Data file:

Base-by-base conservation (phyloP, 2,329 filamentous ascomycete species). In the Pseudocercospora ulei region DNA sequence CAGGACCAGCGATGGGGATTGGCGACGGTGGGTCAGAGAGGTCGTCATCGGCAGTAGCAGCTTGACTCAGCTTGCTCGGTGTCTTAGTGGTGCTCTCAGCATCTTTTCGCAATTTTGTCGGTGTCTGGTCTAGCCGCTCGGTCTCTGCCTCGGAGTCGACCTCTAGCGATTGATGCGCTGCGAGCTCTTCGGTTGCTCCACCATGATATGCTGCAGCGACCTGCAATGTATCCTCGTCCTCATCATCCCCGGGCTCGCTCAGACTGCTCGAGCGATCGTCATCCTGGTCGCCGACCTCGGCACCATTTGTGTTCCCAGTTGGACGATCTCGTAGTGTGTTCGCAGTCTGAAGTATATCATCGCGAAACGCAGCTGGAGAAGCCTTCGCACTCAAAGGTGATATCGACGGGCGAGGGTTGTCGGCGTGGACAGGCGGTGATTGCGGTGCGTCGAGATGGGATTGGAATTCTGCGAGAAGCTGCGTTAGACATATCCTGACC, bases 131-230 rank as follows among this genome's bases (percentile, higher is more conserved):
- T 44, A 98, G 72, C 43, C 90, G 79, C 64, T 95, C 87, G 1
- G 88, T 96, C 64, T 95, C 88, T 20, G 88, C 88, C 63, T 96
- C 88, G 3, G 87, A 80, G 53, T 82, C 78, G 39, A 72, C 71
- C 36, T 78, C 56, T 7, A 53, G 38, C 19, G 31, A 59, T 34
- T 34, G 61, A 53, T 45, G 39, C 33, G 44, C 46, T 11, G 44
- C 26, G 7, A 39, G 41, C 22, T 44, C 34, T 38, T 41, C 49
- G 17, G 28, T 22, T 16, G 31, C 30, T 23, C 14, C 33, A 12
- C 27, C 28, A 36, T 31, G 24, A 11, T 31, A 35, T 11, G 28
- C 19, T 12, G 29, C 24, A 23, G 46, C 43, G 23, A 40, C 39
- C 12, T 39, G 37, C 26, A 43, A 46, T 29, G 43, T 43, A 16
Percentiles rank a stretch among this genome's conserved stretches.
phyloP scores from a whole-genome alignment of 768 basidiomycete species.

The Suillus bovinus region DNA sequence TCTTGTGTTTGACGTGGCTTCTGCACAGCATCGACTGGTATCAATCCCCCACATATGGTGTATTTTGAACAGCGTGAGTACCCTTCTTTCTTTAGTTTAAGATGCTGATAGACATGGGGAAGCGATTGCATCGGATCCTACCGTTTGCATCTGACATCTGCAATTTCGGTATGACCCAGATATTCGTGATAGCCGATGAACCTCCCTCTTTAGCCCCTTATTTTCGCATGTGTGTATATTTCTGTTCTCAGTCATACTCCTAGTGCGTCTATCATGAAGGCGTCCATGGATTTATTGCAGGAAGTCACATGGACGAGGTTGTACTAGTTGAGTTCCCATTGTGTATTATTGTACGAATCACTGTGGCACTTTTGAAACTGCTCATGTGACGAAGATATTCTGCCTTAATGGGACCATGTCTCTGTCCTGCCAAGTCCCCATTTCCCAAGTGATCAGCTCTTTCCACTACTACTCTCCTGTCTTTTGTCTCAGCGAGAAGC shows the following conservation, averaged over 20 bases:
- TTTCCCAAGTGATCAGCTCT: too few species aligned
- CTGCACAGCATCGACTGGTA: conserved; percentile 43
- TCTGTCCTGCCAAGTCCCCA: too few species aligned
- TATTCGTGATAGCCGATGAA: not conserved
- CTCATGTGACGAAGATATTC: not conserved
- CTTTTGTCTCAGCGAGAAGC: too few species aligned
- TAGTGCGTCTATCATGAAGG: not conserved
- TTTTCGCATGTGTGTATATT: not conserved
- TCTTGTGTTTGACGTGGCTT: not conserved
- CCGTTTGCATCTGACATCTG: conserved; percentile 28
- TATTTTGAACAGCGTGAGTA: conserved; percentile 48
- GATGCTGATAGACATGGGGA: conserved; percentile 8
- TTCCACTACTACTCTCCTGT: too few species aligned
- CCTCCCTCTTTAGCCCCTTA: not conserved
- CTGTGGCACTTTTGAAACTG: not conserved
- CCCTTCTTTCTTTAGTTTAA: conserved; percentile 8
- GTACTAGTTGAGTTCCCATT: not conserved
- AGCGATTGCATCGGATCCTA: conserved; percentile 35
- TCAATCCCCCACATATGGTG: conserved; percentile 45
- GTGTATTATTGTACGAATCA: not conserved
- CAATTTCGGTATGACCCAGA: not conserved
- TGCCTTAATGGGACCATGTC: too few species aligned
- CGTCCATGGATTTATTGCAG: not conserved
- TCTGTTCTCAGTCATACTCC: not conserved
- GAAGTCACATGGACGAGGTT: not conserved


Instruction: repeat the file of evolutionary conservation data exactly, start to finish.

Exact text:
Base-by-base conservation (phyloP, 2,329 filamentous ascomycete species). In the Pseudocercospora ulei region DNA sequence CAGGACCAGCGATGGGGATTGGCGACGGTGGGTCAGAGAGGTCGTCATCGGCAGTAGCAGCTTGACTCAGCTTGCTCGGTGTCTTAGTGGTGCTCTCAGCATCTTTTCGCAATTTTGTCGGTGTCTGGTCTAGCCGCTCGGTCTCTGCCTCGGAGTCGACCTCTAGCGATTGATGCGCTGCGAGCTCTTCGGTTGCTCCACCATGATATGCTGCAGCGACCTGCAATGTATCCTCGTCCTCATCATCCCCGGGCTCGCTCAGACTGCTCGAGCGATCGTCATCCTGGTCGCCGACCTCGGCACCATTTGTGTTCCCAGTTGGACGATCTCGTAGTGTGTTCGCAGTCTGAAGTATATCATCGCGAAACGCAGCTGGAGAAGCCTTCGCACTCAAAGGTGATATCGACGGGCGAGGGTTGTCGGCGTGGACAGGCGGTGATTGCGGTGCGTCGAGATGGGATTGGAATTCTGCGAGAAGCTGCGTTAGACATATCCTGACC, bases 131-230 rank as follows among this genome's bases (percentile, higher is more conserved):
- T 44, A 98, G 72, C 43, C 90, G 79, C 64, T 95, C 87, G 1
- G 88, T 96, C 64, T 95, C 88, T 20, G 88, C 88, C 63, T 96
- C 88, G 3, G 87, A 80, G 53, T 82, C 78, G 39, A 72, C 71
- C 36, T 78, C 56, T 7, A 53, G 38, C 19, G 31, A 59, T 34
- T 34, G 61, A 53, T 45, G 39, C 33, G 44, C 46, T 11, G 44
- C 26, G 7, A 39, G 41, C 22, T 44, C 34, T 38, T 41, C 49
- G 17, G 28, T 22, T 16, G 31, C 30, T 23, C 14, C 33, A 12
- C 27, C 28, A 36, T 31, G 24, A 11, T 31, A 35, T 11, G 28
- C 19, T 12, G 29, C 24, A 23, G 46, C 43, G 23, A 40, C 39
- C 12, T 39, G 37, C 26, A 43, A 46, T 29, G 43, T 43, A 16
Percentiles rank a stretch among this genome's conserved stretches.
phyloP scores from a whole-genome alignment of 768 basidiomycete species.

The Suillus bovinus region DNA sequence TCTTGTGTTTGACGTGGCTTCTGCACAGCATCGACTGGTATCAATCCCCCACATATGGTGTATTTTGAACAGCGTGAGTACCCTTCTTTCTTTAGTTTAAGATGCTGATAGACATGGGGAAGCGATTGCATCGGATCCTACCGTTTGCATCTGACATCTGCAATTTCGGTATGACCCAGATATTCGTGATAGCCGATGAACCTCCCTCTTTAGCCCCTTATTTTCGCATGTGTGTATATTTCTGTTCTCAGTCATACTCCTAGTGCGTCTATCATGAAGGCGTCCATGGATTTATTGCAGGAAGTCACATGGACGAGGTTGTACTAGTTGAGTTCCCATTGTGTATTATTGTACGAATCACTGTGGCACTTTTGAAACTGCTCATGTGACGAAGATATTCTGCCTTAATGGGACCATGTCTCTGTCCTGCCAAGTCCCCATTTCCCAAGTGATCAGCTCTTTCCACTACTACTCTCCTGTCTTTTGTCTCAGCGAGAAGC shows the following conservation, averaged over 20 bases:
- TTTCCCAAGTGATCAGCTCT: too few species aligned
- CTGCACAGCATCGACTGGTA: conserved; percentile 43
- TCTGTCCTGCCAAGTCCCCA: too few species aligned
- TATTCGTGATAGCCGATGAA: not conserved
- CTCATGTGACGAAGATATTC: not conserved
- CTTTTGTCTCAGCGAGAAGC: too few species aligned
- TAGTGCGTCTATCATGAAGG: not conserved
- TTTTCGCATGTGTGTATATT: not conserved
- TCTTGTGTTTGACGTGGCTT: not conserved
- CCGTTTGCATCTGACATCTG: conserved; percentile 28
- TATTTTGAACAGCGTGAGTA: conserved; percentile 48
- GATGCTGATAGACATGGGGA: conserved; percentile 8
- TTCCACTACTACTCTCCTGT: too few species aligned
- CCTCCCTCTTTAGCCCCTTA: not conserved
- CTGTGGCACTTTTGAAACTG: not conserved
- CCCTTCTTTCTTTAGTTTAA: conserved; percentile 8
- GTACTAGTTGAGTTCCCATT: not conserved
- AGCGATTGCATCGGATCCTA: conserved; percentile 35
- TCAATCCCCCACATATGGTG: conserved; percentile 45
- GTGTATTATTGTACGAATCA: not conserved
- CAATTTCGGTATGACCCAGA: not conserved
- TGCCTTAATGGGACCATGTC: too few species aligned
- CGTCCATGGATTTATTGCAG: not conserved
- TCTGTTCTCAGTCATACTCC: not conserved
- GAAGTCACATGGACGAGGTT: not conserved